Hi,

I haven't done much statistics up till now, but it seems like the normal distribution ðŸ”” is used all the time. Why is this? Is it for simplicity, or because it often provides a good fit for the problem?

Thanks.

6

Hi,

I haven't done much statistics up till now, but it seems like the normal distribution ðŸ”” is used all the time. Why is this? Is it for simplicity, or because it often provides a good fit for the problem?

Thanks.

4

Well, first of all the normal distribution has many nice properties (i.e. any linear combination of normals is also normal, many results can be derived analytically) that make the normal distribution nice to work with.

It also provides a good approximation to other distributions largely due to the central limit theorem which states that for iid random variables $X_1, X_2 \dots X_n$ with finite mean and variance the random variable of the sum $X_1+X_2+\dots+X_n$ tends to a normal distribution as $n\rightarrow \infty$ (turns out these conditions can be relaxed a bit and the result is still normally distributed).

So for example if you have a lot of independent measurements (such as, for example the hemoglobin concentration in blood of a certain group of people) then (under some extra assumptions which are often true or at least close to true) the mean (i.e. the mean hemoglobin concentration of the group) is approximately normally distributed, which then allows us to use a wide variety of methods tailored to the normal.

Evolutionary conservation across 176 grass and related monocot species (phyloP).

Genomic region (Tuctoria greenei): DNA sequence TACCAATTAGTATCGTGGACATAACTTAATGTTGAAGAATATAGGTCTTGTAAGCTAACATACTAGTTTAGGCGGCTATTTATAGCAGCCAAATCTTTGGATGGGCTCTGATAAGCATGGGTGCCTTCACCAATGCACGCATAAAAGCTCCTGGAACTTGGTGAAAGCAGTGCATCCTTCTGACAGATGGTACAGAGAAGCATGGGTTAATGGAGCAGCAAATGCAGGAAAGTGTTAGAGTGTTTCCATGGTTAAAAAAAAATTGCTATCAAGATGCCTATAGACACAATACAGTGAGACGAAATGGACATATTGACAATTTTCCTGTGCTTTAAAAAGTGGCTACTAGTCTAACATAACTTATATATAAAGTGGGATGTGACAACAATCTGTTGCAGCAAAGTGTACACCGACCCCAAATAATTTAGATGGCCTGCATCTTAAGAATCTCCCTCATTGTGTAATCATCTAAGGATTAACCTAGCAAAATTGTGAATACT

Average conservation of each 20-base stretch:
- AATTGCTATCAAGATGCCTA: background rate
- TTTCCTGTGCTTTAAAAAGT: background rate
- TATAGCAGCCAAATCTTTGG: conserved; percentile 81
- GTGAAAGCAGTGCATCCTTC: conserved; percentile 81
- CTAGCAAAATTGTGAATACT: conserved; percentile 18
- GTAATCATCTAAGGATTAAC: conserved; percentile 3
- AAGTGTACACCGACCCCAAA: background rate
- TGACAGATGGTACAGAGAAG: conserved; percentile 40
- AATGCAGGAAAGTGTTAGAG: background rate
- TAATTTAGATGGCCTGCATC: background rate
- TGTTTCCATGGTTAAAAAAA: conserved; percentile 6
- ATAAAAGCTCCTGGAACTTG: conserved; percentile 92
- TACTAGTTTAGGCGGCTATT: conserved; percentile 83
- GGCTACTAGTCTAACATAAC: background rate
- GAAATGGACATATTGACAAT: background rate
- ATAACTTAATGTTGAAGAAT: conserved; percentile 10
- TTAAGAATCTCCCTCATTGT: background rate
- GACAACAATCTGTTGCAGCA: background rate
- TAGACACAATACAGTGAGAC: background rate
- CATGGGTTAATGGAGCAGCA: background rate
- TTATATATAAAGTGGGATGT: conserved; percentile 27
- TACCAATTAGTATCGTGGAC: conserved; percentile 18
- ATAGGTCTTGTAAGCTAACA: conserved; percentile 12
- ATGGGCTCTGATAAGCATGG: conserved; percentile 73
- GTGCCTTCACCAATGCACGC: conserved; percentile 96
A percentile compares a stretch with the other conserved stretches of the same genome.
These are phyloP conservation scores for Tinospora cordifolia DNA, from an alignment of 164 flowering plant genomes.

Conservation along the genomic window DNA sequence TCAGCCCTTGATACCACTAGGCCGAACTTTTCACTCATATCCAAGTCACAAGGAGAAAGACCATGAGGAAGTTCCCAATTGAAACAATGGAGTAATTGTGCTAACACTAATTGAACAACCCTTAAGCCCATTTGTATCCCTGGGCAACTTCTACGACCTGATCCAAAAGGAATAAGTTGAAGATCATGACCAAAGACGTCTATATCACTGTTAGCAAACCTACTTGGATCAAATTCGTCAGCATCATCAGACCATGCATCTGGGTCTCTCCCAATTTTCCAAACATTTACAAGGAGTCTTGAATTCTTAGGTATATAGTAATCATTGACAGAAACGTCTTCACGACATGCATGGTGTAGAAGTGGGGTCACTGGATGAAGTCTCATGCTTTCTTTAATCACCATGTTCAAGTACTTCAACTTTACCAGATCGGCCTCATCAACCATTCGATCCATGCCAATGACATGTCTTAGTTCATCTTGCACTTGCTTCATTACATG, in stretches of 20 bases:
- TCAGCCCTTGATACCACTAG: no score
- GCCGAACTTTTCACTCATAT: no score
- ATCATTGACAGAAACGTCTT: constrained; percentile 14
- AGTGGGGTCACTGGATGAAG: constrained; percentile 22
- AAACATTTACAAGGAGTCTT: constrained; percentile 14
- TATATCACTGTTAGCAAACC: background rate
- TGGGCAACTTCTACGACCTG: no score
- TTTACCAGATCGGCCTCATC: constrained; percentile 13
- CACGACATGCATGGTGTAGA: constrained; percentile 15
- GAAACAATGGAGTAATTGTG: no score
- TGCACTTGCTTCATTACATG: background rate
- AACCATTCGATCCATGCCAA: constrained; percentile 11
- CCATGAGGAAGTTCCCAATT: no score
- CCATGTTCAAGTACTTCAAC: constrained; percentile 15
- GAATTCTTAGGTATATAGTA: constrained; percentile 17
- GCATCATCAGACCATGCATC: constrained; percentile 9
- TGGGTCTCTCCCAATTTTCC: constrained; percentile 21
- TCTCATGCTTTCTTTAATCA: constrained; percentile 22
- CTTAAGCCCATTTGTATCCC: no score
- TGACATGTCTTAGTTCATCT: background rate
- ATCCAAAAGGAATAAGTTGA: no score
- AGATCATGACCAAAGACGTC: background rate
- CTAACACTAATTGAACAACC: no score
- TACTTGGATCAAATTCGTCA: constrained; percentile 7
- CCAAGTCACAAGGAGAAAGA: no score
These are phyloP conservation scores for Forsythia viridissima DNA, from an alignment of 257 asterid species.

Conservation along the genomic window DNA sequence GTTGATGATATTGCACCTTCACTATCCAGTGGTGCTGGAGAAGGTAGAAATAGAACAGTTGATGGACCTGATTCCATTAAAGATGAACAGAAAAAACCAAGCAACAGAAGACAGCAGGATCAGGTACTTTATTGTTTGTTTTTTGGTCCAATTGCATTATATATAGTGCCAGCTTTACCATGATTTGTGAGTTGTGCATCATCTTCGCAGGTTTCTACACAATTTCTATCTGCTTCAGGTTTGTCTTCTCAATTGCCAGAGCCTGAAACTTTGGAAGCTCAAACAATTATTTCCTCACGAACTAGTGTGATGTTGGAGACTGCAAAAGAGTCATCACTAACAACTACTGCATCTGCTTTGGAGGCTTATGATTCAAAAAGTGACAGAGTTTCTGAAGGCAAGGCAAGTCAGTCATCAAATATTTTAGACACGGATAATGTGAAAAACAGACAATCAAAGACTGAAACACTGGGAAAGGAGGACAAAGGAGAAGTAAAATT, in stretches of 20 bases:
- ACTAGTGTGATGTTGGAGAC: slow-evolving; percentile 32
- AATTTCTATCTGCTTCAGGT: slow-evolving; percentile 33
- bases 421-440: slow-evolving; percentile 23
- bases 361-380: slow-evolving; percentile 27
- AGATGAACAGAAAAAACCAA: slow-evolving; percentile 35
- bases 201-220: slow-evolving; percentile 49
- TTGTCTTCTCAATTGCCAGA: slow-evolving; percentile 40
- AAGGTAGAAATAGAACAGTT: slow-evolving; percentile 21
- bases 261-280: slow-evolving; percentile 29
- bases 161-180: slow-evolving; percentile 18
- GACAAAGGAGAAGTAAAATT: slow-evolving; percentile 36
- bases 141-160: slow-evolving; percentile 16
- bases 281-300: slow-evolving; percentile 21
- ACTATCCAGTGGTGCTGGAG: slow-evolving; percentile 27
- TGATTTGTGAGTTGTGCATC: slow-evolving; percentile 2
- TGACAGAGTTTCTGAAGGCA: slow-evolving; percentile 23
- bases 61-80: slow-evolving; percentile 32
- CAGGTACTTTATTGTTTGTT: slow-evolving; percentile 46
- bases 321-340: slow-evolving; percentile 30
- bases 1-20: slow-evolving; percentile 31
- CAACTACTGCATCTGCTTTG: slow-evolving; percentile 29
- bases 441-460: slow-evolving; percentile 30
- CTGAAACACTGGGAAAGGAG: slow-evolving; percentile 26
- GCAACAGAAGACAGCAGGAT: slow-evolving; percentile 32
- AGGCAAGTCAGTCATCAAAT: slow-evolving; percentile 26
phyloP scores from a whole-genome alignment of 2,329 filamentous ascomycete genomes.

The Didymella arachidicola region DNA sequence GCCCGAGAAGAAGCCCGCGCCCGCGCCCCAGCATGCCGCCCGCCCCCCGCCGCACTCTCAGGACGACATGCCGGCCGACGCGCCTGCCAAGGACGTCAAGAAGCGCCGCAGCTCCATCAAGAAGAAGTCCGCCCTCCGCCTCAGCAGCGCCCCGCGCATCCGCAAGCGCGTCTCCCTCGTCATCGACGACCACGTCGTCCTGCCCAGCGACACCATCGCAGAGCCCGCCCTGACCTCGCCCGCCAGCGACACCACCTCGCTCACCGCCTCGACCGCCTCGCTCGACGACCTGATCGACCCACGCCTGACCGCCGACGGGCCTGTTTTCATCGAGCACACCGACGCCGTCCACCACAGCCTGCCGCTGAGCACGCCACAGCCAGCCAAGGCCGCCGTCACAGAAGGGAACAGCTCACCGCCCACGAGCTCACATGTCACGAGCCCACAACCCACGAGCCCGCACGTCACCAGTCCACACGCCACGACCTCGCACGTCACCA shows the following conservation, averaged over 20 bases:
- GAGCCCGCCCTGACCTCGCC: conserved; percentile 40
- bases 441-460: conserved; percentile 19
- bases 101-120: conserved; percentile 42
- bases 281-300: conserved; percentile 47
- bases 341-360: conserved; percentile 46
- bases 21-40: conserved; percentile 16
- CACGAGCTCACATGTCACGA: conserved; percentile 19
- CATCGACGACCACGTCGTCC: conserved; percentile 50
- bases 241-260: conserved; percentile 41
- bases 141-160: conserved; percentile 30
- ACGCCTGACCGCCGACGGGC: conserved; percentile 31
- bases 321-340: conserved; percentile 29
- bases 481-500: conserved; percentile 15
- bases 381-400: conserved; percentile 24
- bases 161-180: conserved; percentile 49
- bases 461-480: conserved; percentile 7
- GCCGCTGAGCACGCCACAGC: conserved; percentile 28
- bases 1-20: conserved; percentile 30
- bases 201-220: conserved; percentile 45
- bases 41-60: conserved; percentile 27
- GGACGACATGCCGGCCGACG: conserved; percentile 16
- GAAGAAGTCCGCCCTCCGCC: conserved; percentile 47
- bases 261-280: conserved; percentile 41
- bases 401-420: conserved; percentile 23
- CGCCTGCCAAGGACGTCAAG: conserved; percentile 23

0

Thank you so much. This is such a great explanation! I hadn't even heard of the central limit theorem before now - it's a pretty amazing result. It baffles me how you'd go about proving something like that.

simon
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3

As cirpis very accurately said, the CLT plays a great part in its ubiquity. Many events in nature are assumed to be the result of independent random variables (e.g. fluxuations in measurement due to noise, or external influences to a process, like the collisions of a massive particle with lighter ones).

A further point is that the normal distribution is the distribution of maximum entropy for a continuous random variable $X\in\mathbb{R}$, with specified finite mean and variance. It is therefore normal to assume that distribution when nothing else is known. Entropic arguments crop up in other applications as well.

We are by no means done! As the eloquent Shalizi points out in this post, Gauss Is Not Mocked. Even when the random variables are multiplicative instead of additive, taking the logarithm will still produce a normal distribution for the logarithm of the product. The log-normal distribution bears a good resemblance to the pareto (power-law) distribution but has lighter tails, and as a result the two are often confounded (which is also the point of that blog post).

An excerpt from the post:

As Hacking notes, on further consideration Galton was even more impressed by the central limit theorem, and accordingly replaced the sentence about savages with "The law would have been personified by the Greeks and deified, if they had known of it." Whether deified by Hellenes or savages, however, the CLT has a message for those doing data analysis, and the message is:

Thou shalt have no other distribution before me, for I am a jealous

limit theorem.

webdrone
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1

@webdrone

I am a Computer Science master student with interest in ML. How can I get to your level of Stats? What books would you recommend as must-read?

Thanks for the explanation!

th3owner
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